Machine Vision: Key Technology for Automation and Industry 4.0
21 Mar 2016
How important is machine vision for Industry 4.0, and what influence does this concept have on current developments in your industry?
Christof Zollitsch: Machine vision is an important prerequisite for the flexible production in the sense of Industry 4.0. Due to the high demands on sensory systems, the digital factory represents a great opportunity for the industry to establish itself further in production as a key technology.
How can machine vision contribute to the implementation of Industry 4.0 concepts?
Christof Zollitsch: To meet the requirements of Industry 4.0, optimized and direct networking of machine vision with the production systems and an appropriate database connection are required. Flexible production control is only possible in this way. This close integration of machine vision is also a condition that ensures traceability of production data, which is essential for safety-related products, for example, brakes or steering components on vehicles for liability reasons.
What are the solutions currently on the market?
Christof Zollitsch: Many machine vision systems are already more than just mere inspection systems today. They enable early identification of trends in production processes with appropriate interpretation and processing of results and therefore are consistent with the philosophy of Industry 4.0. For example, the increasing wear of a tool can be seen from increasing numbers of errors or the progressive deterioration of the quality characteristics of finished products.
What does that mean specifically for your current and medium-term market strategy as a technology provider for machine vision?
Christof Zollitsch: We want to face the challenges of Industry 4.0 and take advantage of related opportunities. We are following the technical developments in this area closely and contributing our experience whenever possible to be always on the cutting edge of technology for our customers.
To what extent does the topic Industry 4.0 influence your product portfolio? Are there or have there been changes or adjustments?
Christof Zollitsch: Currently, the changes to machine vision components triggered by Industry 4.0 are limited. However, there are already initiatives aimed at closer cooperation between the control and machine vision worlds, among other things. The goal is improved and easier integration of machine vision into the production environment, which is an essential prerequisite for Industry 4.0.
What should potential users of machine vision systems consider in procurement to make their investment as secure as possible for the future? Modern production lines must be designed as flexibly as possible, so that they can be adapted quickly and easily to new products. This has a direct impact on the selection of built-in machine vision systems. The eye of the system must still be able to detect errors reliably even with changed products or faster production cycles. As a result, the configuration of a machine vision system becomes a balancing act between what is technically feasible and what is economically sensible. Experience in the selection of components is required, which STEMMER IMAGING is happy to provide to its customers.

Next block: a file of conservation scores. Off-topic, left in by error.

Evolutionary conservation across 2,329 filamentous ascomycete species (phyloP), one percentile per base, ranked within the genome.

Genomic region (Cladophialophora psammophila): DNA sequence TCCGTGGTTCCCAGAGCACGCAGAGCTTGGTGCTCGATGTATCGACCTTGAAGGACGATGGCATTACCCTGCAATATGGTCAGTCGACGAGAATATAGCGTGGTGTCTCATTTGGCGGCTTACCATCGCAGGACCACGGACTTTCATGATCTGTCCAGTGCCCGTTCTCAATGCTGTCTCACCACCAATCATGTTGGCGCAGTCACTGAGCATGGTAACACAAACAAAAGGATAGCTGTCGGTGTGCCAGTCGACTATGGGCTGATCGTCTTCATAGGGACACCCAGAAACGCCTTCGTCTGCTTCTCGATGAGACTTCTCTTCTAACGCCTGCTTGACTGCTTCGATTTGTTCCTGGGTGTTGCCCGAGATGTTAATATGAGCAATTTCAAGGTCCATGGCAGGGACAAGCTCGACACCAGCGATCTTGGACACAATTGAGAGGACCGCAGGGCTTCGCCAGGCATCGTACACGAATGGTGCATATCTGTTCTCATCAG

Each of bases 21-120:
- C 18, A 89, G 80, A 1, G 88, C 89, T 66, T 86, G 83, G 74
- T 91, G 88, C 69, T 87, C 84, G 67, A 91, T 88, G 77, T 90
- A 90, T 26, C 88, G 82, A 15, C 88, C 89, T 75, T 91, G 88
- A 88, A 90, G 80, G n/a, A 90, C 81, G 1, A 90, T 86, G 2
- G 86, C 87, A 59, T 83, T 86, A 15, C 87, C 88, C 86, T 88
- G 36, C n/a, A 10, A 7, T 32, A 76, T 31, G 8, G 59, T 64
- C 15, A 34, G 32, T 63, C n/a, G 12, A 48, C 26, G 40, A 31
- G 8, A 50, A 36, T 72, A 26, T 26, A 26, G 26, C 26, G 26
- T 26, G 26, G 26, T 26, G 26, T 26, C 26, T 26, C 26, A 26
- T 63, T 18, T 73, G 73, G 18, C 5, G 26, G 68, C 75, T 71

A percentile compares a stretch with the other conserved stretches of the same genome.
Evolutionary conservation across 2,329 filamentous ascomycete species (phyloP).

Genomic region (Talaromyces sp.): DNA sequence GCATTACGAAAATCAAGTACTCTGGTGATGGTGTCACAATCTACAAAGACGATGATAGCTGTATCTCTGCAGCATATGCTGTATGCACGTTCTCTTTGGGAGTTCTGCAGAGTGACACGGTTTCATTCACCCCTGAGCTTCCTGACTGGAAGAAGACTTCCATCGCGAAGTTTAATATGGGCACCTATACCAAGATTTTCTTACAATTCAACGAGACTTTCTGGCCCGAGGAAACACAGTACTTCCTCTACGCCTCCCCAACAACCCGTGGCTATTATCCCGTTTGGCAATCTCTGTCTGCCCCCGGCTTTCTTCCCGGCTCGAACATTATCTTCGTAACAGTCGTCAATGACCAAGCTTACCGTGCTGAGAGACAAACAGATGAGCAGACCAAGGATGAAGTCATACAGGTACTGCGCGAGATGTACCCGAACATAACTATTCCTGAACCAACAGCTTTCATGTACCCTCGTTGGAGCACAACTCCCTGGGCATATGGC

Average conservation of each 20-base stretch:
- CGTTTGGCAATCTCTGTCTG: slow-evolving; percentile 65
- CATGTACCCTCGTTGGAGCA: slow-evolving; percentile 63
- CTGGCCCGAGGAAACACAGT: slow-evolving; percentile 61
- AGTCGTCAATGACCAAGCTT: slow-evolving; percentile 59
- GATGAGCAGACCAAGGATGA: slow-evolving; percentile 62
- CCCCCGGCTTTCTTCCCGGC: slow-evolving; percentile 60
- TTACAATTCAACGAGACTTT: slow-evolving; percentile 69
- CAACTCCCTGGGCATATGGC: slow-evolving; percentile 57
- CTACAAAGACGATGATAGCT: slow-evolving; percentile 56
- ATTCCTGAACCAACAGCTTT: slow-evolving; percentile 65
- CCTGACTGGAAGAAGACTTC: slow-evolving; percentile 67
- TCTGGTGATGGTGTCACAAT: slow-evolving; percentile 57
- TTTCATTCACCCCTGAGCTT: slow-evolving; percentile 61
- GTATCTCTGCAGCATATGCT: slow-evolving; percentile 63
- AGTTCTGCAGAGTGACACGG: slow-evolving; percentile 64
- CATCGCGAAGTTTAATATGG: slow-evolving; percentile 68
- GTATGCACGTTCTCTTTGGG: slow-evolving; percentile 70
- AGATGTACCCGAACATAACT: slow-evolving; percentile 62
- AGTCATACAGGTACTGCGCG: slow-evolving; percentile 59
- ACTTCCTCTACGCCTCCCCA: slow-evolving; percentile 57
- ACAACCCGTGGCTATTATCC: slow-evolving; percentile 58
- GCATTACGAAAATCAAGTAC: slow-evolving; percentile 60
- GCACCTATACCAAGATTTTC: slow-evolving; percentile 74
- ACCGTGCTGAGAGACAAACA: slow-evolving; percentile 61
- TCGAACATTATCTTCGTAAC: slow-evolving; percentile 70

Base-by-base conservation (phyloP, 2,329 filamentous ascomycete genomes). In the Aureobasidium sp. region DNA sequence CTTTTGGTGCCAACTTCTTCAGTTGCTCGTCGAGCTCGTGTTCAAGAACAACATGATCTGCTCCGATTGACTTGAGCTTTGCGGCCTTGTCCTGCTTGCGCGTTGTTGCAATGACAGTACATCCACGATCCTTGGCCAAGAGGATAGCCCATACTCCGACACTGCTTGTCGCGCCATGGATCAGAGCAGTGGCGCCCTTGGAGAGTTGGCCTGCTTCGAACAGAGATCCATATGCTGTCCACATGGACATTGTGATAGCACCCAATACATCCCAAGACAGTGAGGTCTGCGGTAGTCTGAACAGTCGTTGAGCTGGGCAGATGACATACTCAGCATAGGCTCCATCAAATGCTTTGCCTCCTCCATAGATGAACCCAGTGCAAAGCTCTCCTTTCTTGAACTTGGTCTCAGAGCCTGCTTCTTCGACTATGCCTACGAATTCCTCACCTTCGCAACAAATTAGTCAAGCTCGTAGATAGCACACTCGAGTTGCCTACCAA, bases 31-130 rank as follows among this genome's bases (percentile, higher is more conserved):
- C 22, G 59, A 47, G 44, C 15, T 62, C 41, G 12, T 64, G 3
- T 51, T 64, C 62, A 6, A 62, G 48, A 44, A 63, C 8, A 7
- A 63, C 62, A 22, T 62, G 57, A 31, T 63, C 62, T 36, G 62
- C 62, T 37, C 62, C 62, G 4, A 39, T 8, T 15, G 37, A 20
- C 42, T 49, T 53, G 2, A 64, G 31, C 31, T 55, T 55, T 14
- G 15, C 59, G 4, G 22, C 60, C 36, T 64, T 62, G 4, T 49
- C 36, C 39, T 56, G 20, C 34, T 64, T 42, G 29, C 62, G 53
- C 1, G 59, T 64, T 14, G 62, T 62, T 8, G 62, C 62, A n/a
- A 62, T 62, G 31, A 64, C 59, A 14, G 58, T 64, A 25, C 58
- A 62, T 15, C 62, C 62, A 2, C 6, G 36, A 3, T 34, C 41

How important are the application areas of robotics and handling technology for machine vision?
Christof Zollitsch: In the latest VDMA market study for machine vision in Europe, the automotive industry is cited as the largest user sector of machine vision as it has been for many years. This industry is also a pioneer in the use of robotics and handling technology. Both technologies are capable of higher degrees of automation in combination with efficient sensor technology such as machine vision, so that importance of these areas for machine vision is already clear for this. However, robotics and handling technology are also being used increasingly in many other segments of the manufacturing industry, and the same applies there too: Many tasks can be solved better or only at all with machine vision. Robotics and handling technology are among the main fields of application for machine vision for these reasons.
How do you assess the importance of AUTOMATICA for your industry and the manufacturing industry in general?
Christof Zollitsch: Since it was first held, AUTOMATICA has shown the current state of production technology with its focal points robotics, handling technology and machine vision technology. Whoever wants to be and remain competitive in the production of goods has to constantly optimize his manufacturing processes. Without the use of machine vision, automated production is no longer conceivable in many industries and applications today. AUTOMATICA is the perfect platform for us to demonstrate the capabilities of machine vision to users.
What will STEMMER IMAGING show at the next AUTOMATICA 2016? Among others there will be a new version of our machine vision library Common Vision Blox, which provides users with additional, significant advantages both in terms of the time saved during the development phase as well as the use of software that already supports Windows 10. As a particularly exciting new development, we are also going to present a hyperspectral machine vision system that uses more than 100 wavelength ranges to record image information of objects and thus to distinguish and classify their material properties. You might say that the system takes a chemical fingerprint of the inspection objects and consequently creates new possibilities for machine vision in a variety of industries such as healthcare, pharmaceuticals, the packaging and food industries as well as in different sorting applications. In addition, we are of course going to show more new products from all fields of machine vision.